Compassion and Cooperation for Change

Peter Salovey, President of Yale University
August 29, 2020
Yale College Opening Assembly Address, Class of 2024

Hello everyone! To first-year, transfer, and Eli Whitney students: Welcome to Yale! I also extend a warm welcome to all the family members and friends who join me in recognizing this milestone in your lives.

Today we begin a new academic year at a time of significant upheaval. Historically, social conflict and disease pandemics have catalyzed change, and so we should not be surprised that many are calling now for further transformation of our society. 

We are dealing with two parallel crises: the COVID-19 pandemic and the racial inequality and injustice rooted in our country’s history of slavery and still facing us today. We have all been affected by these challenges, especially members of Black and brown communities who bear the brunt of these burdens.

I have been giving a lot of thought to the university’s role in addressing difficult social issues. Much remains to be answered in this turbulent period, but what is certain is that the core mission of Yale is more relevant than ever.

I am sure each of you has studied Yale’s mission statement:

Yale is committed to improving the world today and for future generations through outstanding research and scholarship, education, preservation, and practice. Yale educates aspiring leaders worldwide who serve all sectors of society. We carry out this mission through the free exchange of ideas in an ethical, interdependent, and diverse community of faculty, staff, students, and alumni.

Research, scholarship, education, preservation, and practice are vital to understanding our past, building on hard-earned progress, identifying what still needs to be done, and creating change. You know this; it is why you are here.

You will be studying with professors who use their knowledge and expertise to improve the world. Yale faculty members work with government officials and others on containing the spread of infectious diseases, mitigating health disparities, transforming policing, and reforming the criminal justice system.

While addressing challenges like these, you will learn from your teachers how to analyze problems, think critically, and communicate clearly. Along the way, you also will be encouraged to focus on yourself. Whether fighting a global pandemic or the scourge of racism, global climate change or economic recession, we must be willing to be honest about our own motivations and open to changing our minds. Efforts to solve pressing problems will not be effective if they are led by individuals who cannot feel compassion nor learn to cooperate, nor by those who try to achieve change through manipulation, coercion, or brute force.

Yale’s faculty understands this. I recently discussed compassion with Sterling Professor of Sociology Elijah Anderson. He has contributed immensely to the study of racial inequality, particularly in urban settings, but he also has put his expertise into practice as a consultant to the White House and to Congress. I asked him, how does he teach students who want to improve the world?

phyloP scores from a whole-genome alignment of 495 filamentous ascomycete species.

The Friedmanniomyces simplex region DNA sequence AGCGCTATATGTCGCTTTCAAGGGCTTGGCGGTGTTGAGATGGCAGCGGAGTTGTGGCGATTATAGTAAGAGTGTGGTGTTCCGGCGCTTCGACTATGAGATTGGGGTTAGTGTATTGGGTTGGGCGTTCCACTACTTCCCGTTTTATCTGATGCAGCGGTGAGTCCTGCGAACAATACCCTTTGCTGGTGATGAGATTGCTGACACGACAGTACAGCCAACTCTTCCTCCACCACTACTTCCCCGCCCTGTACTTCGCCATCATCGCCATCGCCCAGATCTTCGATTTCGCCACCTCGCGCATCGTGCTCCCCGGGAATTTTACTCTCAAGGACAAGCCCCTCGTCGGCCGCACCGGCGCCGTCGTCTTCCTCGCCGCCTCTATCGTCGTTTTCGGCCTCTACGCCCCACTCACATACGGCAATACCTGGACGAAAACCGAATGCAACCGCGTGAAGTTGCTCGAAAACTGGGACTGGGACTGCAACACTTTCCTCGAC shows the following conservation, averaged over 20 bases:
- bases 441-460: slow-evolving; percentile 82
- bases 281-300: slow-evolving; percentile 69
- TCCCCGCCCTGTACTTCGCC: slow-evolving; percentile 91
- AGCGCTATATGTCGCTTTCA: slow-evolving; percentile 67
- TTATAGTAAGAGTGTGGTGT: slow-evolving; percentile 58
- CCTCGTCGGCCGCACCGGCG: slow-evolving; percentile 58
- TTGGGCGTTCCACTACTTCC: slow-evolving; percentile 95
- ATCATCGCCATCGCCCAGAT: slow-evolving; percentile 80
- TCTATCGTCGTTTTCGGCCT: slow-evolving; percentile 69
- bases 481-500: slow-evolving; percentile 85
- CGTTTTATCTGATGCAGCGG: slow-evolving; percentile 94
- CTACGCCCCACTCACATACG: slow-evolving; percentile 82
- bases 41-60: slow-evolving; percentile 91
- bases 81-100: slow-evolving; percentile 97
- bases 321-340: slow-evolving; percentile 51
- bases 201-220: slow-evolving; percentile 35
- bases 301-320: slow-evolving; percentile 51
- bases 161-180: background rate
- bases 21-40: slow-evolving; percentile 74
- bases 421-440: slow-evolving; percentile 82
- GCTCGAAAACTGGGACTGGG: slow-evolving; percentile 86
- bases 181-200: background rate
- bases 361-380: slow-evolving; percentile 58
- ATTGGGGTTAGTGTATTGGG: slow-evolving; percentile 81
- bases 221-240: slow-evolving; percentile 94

He told me that he shows his students how to see the world from the point of view of others—how to have empathy. Such an ability, he noted, can help us to be better scholars and students, to be more sensitive to the human condition, and to be more self-aware. When we are motivated by empathy, compassion, and cooperation, we can bridge differences, learn to understand one another, and enact meaningful, sustainable change.

Empathy and compassion—a willingness to engage those with whom we may not see eye-to-eye and a concern for the misfortunes of others—are preconditions for cooperation. Cooperation—working together to solve a common problem, especially one that we cannot overcome by working alone—requires us to listen to each other charitably, appreciate each other’s perspective, and inhibit our desire to dismiss individuals with whom we initially believe we cannot develop common purpose.

The enemies of compassion and cooperation are fear and anger. I am not saying that it is inappropriate to experience the fear caused by a pandemic of a novel virus that can be fatal. And I am not saying that one shouldn’t feel anger, indeed, outrage, at the killing of George Floyd by former officers of the Minneapolis police department. In fact, COVID-19 makes me anxious; and those former officers, who took a sworn oath to protect the public, leave me livid. But, although such fear and anger can be motivating, I must ensure they do not prevent my finding common ground with well-meaning others whose approaches to societal challenges are not the same as mine. I must engage them rather than attempt to silence them to accomplish anything real and lasting.